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US Couple Awaits Twins via Surrogate, Hears They're Born Preemie & Sleep amid War Sounds in Ukraine

Dayna Remus
Mar 03, 2022
05:40 A.M.
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An American couple can do nothing but wait, beg and fight to the death for their vulnerable babies. Meanwhile, these newborns can't even defend themselves as the racket of war lies beyond the walls. 

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As the conflict between Russia and Ukraine continues, surrogate babies are stuck amidst the violent conflict; their parents from foreign countries are fighting to bring them home safely. 

Almost 100 families from Canada and the United States of America are facing this issue, according to ADONIS, an international surrogacy center.

Alex Spektor and his wife Irma Nuñez. | Source: facebook.com/today

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A TRAUMATIZING DELIVERY

Forty-six-year-old Alex Spektor and his wife, 48-year-old Irma Nuñez from Georgia, are among this statistic, terrified that they may never meet their newborn twins. 

Spektor has pleaded with American President Joe Biden to help solve the issue.

Katya, the surrogate mother, gave birth to Lenny and Moishe at 32 and a half weeks old, going into labor two months earlier than expected. 

Newborn and premature babies Lenny and Moishe. | Source: twitter.com/Today

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While in an ambulance, the babies and the surrogate mother spent hours in traffic because of military vehicles. At this pointthe parents were already worried that the twins might not make it. 

You May Also Like: Parents Ask Surrogate to Terminate Pregnancy Because the Baby Has Down Syndrome

Alex Spektor. | Source: twitter.com/Today

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THE HORROR CONTINUES

Miraculously, they managed to survive, but the nightmare was not over. The twins were born at Adonis maternity hospital, located in Kyiv. 

While a cacophony of war sounds emanate outside the hospital walls, Lenny and Moishe somehow remain in dreamland. However, the preemies' safety is an ongoing concern.

Spektor and Nuñez are pushing for their babies to be transferred to a safer area, specifically to a hospital with a bomb shelter. Of course, the two hope they can eventually bring their twins home.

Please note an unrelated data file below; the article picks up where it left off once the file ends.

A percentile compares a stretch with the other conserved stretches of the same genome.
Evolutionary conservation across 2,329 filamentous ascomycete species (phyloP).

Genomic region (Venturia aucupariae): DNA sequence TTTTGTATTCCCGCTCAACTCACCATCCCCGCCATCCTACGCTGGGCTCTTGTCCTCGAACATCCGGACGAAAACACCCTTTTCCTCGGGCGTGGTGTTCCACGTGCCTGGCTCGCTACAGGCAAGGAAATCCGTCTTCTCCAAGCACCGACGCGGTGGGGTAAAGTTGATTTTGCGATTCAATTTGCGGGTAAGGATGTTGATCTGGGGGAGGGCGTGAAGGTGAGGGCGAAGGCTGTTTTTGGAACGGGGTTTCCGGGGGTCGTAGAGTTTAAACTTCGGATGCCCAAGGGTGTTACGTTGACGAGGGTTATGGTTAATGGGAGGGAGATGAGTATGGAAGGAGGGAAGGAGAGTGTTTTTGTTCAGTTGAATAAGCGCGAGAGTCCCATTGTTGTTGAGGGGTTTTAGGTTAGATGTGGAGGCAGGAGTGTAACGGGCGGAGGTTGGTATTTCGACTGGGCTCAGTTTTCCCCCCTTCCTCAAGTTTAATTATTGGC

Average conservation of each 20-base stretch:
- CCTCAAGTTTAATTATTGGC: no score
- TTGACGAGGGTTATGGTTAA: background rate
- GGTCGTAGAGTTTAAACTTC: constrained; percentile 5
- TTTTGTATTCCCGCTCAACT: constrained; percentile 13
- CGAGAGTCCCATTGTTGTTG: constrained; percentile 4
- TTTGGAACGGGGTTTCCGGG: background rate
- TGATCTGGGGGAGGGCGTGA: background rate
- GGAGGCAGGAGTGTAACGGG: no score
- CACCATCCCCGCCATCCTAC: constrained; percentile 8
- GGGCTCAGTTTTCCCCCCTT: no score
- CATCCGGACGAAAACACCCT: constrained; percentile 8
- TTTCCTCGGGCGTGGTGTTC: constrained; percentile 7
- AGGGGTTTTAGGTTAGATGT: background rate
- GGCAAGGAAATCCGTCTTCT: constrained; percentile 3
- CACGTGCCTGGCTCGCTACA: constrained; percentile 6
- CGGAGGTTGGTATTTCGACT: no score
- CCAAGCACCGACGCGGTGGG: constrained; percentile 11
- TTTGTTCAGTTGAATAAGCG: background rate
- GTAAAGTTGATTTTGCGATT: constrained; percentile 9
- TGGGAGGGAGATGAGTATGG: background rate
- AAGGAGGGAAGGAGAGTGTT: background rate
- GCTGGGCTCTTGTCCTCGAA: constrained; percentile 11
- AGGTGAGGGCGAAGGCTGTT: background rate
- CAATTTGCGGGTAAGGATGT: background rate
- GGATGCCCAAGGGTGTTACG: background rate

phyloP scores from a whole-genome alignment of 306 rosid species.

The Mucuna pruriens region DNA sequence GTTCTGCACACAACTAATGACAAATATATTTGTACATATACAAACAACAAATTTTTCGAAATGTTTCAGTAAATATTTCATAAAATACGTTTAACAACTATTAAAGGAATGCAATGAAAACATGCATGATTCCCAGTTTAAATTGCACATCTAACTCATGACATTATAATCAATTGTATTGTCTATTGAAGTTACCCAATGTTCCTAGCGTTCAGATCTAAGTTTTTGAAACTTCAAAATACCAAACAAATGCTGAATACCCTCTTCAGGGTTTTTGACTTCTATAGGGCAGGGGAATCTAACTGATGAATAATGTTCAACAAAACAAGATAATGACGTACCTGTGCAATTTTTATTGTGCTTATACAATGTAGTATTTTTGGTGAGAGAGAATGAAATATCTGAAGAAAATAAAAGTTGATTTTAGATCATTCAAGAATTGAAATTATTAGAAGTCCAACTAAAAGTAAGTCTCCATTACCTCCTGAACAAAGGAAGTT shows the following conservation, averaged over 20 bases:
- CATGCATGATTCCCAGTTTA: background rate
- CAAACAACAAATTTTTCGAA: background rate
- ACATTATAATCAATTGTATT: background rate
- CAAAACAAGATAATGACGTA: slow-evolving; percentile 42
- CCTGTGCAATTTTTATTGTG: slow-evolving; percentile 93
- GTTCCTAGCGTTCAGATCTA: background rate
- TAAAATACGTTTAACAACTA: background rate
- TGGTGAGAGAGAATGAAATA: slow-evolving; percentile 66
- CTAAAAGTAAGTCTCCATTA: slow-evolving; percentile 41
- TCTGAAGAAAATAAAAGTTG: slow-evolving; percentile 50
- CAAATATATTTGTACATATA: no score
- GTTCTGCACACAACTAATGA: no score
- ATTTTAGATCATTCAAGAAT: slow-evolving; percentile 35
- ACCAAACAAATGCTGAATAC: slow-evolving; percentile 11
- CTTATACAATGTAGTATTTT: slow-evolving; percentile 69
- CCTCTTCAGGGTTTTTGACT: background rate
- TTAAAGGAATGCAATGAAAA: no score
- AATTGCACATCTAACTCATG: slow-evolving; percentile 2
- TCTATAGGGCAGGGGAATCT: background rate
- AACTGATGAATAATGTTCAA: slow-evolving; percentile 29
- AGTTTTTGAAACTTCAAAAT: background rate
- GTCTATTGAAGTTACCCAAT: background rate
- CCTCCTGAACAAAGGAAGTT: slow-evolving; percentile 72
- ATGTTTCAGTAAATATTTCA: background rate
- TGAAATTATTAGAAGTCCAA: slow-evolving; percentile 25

One of the newborn and premature babies. | Source: twitter.com/Today

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A ROCK AND A HARD PLACE

The evident risk of moving these little ones to another facility is that it is a conflict-ridden area. Beyond that, the parents can't find an ambulance to transport them because they are preemies. The father said:

"The fact that they are premature plays against us, right? So there's a conflict. They need to stay put [but] we need to take them out."

Meanwhile, the hospital is also struggling with decreasing staff numbers and a reduction in supplies, making an already dire situation even more worrisome.

One of the newborn and premature babies. | Source: twitter.com/Today

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BEGGING FOR ASSISTANCE

Spektor has pleaded with American President Joe Biden to help solve the issue and help these parents finally hold their babies in their arms. He expressed

"Just get our babies out, or, if that's not possible, at least to Lviv, somewhere westward, where they would be safe."

Beyond their appeal to political figures, this couple has also taken independent action, creating a GoFundMe page. So far, donations have exceeded $50,000. 

Alex Spektor and his wife Irma Nuñez. | Source: twitter.com/Today

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BEYOND COMPREHENSION

Speaking about the reality of this situation, the fearful father stated that he was in complete disbelief. In his own words, Spektor stated

"It's unimaginable. It's impossible to wrap your mind around."

Hopefully, the sleepless nights will come to an end, and this desperate mother and father will be able to see their babies sooner rather than later. 

Alex Spektor and his wife Irma Nuñez. | Source: twitter.com/Today

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A HEARTBREAKING FAREWELL

Of course, as we all know, many families continue to break apart during this tragic crisis. One young boy, Mark Goncharuk, was shattered as he opened up about why his father stayed in Ukraine. 

With visible tears, Goncharuk, who had left his home in Kyiv to escape the invasion, explained that his dad had to stay behind to defend the country.

This comes as men between 18 and 60 have not been allowed to leave Ukraine to gather as many individuals as possible to safeguard the nation.

Families continue to flee from the ongoing violence, saying goodbye to one another for what could be the last time. Let's hope that the majority find their way back to one another in a time of renewed peace. 

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